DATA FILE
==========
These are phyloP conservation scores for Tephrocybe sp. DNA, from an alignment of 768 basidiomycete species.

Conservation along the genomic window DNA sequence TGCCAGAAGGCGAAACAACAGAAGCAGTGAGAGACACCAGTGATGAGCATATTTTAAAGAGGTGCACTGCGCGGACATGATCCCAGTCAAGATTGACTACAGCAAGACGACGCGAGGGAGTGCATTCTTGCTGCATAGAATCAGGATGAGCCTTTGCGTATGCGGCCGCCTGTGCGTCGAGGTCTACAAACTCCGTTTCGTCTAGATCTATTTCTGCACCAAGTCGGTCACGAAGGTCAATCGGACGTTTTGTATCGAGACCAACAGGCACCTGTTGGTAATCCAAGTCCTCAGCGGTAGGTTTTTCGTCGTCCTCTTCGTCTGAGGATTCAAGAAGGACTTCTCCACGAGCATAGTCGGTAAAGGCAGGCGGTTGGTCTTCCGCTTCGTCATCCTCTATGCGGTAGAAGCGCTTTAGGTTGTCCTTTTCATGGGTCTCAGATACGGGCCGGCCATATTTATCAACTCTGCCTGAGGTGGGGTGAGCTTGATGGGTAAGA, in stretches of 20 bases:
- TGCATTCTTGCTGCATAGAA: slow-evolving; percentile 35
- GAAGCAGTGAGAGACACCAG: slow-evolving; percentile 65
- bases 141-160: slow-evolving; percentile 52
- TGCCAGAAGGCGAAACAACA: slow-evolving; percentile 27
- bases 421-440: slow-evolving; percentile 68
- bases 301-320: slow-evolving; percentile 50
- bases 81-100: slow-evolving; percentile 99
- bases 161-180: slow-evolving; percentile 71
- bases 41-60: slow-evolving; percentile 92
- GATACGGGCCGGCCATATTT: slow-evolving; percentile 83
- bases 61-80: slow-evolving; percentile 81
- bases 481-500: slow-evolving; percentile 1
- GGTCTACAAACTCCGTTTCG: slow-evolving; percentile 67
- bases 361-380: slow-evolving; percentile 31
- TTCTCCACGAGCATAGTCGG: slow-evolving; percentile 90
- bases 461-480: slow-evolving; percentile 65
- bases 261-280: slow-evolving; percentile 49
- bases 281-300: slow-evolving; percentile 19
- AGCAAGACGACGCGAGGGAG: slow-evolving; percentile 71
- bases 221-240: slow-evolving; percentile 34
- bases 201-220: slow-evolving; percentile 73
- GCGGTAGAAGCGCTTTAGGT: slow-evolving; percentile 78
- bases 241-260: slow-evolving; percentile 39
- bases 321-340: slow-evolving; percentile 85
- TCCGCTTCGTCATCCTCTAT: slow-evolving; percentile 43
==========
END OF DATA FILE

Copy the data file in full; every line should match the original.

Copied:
These are phyloP conservation scores for Tephrocybe sp. DNA, from an alignment of 768 basidiomycete species.

Conservation along the genomic window DNA sequence TGCCAGAAGGCGAAACAACAGAAGCAGTGAGAGACACCAGTGATGAGCATATTTTAAAGAGGTGCACTGCGCGGACATGATCCCAGTCAAGATTGACTACAGCAAGACGACGCGAGGGAGTGCATTCTTGCTGCATAGAATCAGGATGAGCCTTTGCGTATGCGGCCGCCTGTGCGTCGAGGTCTACAAACTCCGTTTCGTCTAGATCTATTTCTGCACCAAGTCGGTCACGAAGGTCAATCGGACGTTTTGTATCGAGACCAACAGGCACCTGTTGGTAATCCAAGTCCTCAGCGGTAGGTTTTTCGTCGTCCTCTTCGTCTGAGGATTCAAGAAGGACTTCTCCACGAGCATAGTCGGTAAAGGCAGGCGGTTGGTCTTCCGCTTCGTCATCCTCTATGCGGTAGAAGCGCTTTAGGTTGTCCTTTTCATGGGTCTCAGATACGGGCCGGCCATATTTATCAACTCTGCCTGAGGTGGGGTGAGCTTGATGGGTAAGA, in stretches of 20 bases:
- TGCATTCTTGCTGCATAGAA: slow-evolving; percentile 35
- GAAGCAGTGAGAGACACCAG: slow-evolving; percentile 65
- bases 141-160: slow-evolving; percentile 52
- TGCCAGAAGGCGAAACAACA: slow-evolving; percentile 27
- bases 421-440: slow-evolving; percentile 68
- bases 301-320: slow-evolving; percentile 50
- bases 81-100: slow-evolving; percentile 99
- bases 161-180: slow-evolving; percentile 71
- bases 41-60: slow-evolving; percentile 92
- GATACGGGCCGGCCATATTT: slow-evolving; percentile 83
- bases 61-80: slow-evolving; percentile 81
- bases 481-500: slow-evolving; percentile 1
- GGTCTACAAACTCCGTTTCG: slow-evolving; percentile 67
- bases 361-380: slow-evolving; percentile 31
- TTCTCCACGAGCATAGTCGG: slow-evolving; percentile 90
- bases 461-480: slow-evolving; percentile 65
- bases 261-280: slow-evolving; percentile 49
- bases 281-300: slow-evolving; percentile 19
- AGCAAGACGACGCGAGGGAG: slow-evolving; percentile 71
- bases 221-240: slow-evolving; percentile 34
- bases 201-220: slow-evolving; percentile 73
- GCGGTAGAAGCGCTTTAGGT: slow-evolving; percentile 78
- bases 241-260: slow-evolving; percentile 39
- bases 321-340: slow-evolving; percentile 85
- TCCGCTTCGTCATCCTCTAT: slow-evolving; percentile 43